Meralco and Ultra Safe Nuclear Corp executives with President Marcos following the signing of their cooperation agreement on the targeted deployment of micro-modular reactor (MMR) for nuclear power in the Philippines.
Meralco, Ultra Safe ink cooperation agreement on nuclear
At a glance
Power utility giant Manila Electric Company (Meralco) and US firm Ultra Safe Nuclear Corporation (USNC) have sealed cooperation agreement for the targeted rollout of micro modular reactor (MMR) pilot project in the Philippines.
According to the utility firm, the deal will warrant the conduct of a study that will pave the way for the installation of one or two MMRs that will serve as proof-of-concept if this technology would turn out to be a viable long-term solution for the country’s energy needs.
The cooperative agreement was signed between Meralco Executive Vice President and COO Ronnie L. Aperocho, who represented Meralco Chairman Manuel V. Pangilinan; and USNC founder and CEO Francesco Venneri; and it was witnessed by President Ferdinand Marcos Jr. on the sidelines of the ongoing APEC Leaders’ Summit in San Francisco, California.
The MMR technology of Ultra Scale, Meralco said, is a fourth generation gas-cooled system – and it will be through the proposed demonstration plant that the utility firm has been intending to assess its deployment compatibility in the Philippine energy market.
As specified, the USNC MMR configuration could run on “high temperature helium-cooled micro reactor,” and the MMR unit or ‘nuclear battery’ can “safely and reliably provide up to 45 megawatts of thermal output (MWth) of high-quality heat, delivered into a centralized heat storage unit.”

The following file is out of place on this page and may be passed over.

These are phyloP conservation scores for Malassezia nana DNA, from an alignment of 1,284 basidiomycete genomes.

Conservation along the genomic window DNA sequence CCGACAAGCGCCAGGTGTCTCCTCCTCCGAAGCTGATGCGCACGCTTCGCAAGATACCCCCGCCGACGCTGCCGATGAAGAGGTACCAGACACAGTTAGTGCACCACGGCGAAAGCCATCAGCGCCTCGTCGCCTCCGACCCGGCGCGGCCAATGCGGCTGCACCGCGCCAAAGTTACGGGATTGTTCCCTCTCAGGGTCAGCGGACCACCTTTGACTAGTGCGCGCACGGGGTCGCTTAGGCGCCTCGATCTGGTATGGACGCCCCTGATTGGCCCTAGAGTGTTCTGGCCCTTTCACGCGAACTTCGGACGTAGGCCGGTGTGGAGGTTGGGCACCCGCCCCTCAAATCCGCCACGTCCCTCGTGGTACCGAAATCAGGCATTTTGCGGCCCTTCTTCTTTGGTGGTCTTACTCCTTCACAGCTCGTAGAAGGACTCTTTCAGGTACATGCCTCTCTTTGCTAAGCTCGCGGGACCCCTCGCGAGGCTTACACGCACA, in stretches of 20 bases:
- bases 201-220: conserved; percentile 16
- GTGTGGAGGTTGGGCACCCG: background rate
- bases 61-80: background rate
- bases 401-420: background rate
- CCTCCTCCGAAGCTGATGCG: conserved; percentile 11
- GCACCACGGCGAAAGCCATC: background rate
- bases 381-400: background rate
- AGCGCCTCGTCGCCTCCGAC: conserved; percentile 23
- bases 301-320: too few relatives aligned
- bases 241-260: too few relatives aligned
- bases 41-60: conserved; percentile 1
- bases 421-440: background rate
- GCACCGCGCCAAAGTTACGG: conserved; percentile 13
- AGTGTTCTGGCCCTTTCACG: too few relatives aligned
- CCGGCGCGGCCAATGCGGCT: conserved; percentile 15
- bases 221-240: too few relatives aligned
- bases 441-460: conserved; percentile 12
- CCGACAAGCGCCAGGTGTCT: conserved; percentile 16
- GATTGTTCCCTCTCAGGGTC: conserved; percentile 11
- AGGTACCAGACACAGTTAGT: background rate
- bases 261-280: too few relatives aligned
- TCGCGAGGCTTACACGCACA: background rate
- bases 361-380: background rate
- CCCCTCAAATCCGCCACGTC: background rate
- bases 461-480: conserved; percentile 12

The Meralco-USNC cooperation agreement sets forth the “conduct (of) a pre-feasibility study that will run for four (4) months to familiarize Meralco with MMR systems and how these can be effectively utilized in the Philippines.”
The utility firm indicated that “depending on the results of the pre-feasibility study, Meralco has the option to conduct a more detailed feasibility study with focus on the adoption and deployment of MMR energy systems.”
The power firm qualified that “the study will help Meralco in critical decisions and potential future activities on project-specific studies and project development plans at identified sites.”
In particular, the study “will assess financial, technical, safety, and siting, among other considerations. “
Pangilinan conveyed that “USNC is changing the nuclear safety and energy security conversations in the Philippines with these micro modular reactors.”
The newly cemented pact, he noted, “moves us forward with a partner who understands these important issues alongside the essential nature of the cost and reliability of the electricity supply.”
Venneri, for his part, asserted that “Meralco is demonstrating real leadership in advancing the energy security and sustainability roadmap for the Philippines,” with him emphasizing that “our MMR nuclear batteries can play a major role in delivering those benefits.”
It was highlighted that the agreement with the US firm will enable Meralco “to explore and utilize diverse energy sources for the benefit of Filipinos,” adding that “nuclear technology should be able to help us meet our country’s growing demand for energy, achieve energy independence, and transition towards a sustainable energy future,”
The siting of the proposed project is among the outcomes that Meralco would want to draw from the study – and that shall be anchored on the parameters that shall be laid down by the Department of Energy (DOE) as well as on the policies that will be enforced for the re-emerging nuclear power sector of the country.
When it comes to nuclear infrastructure buildout, the development milieu being advanced by the energy department would be ‘from cradle to grave’ precept – that way, it’s not only the actual project installations that shall be taken care of by project sponsors, but would also touch on the more contentious concern of eventual waste disposal.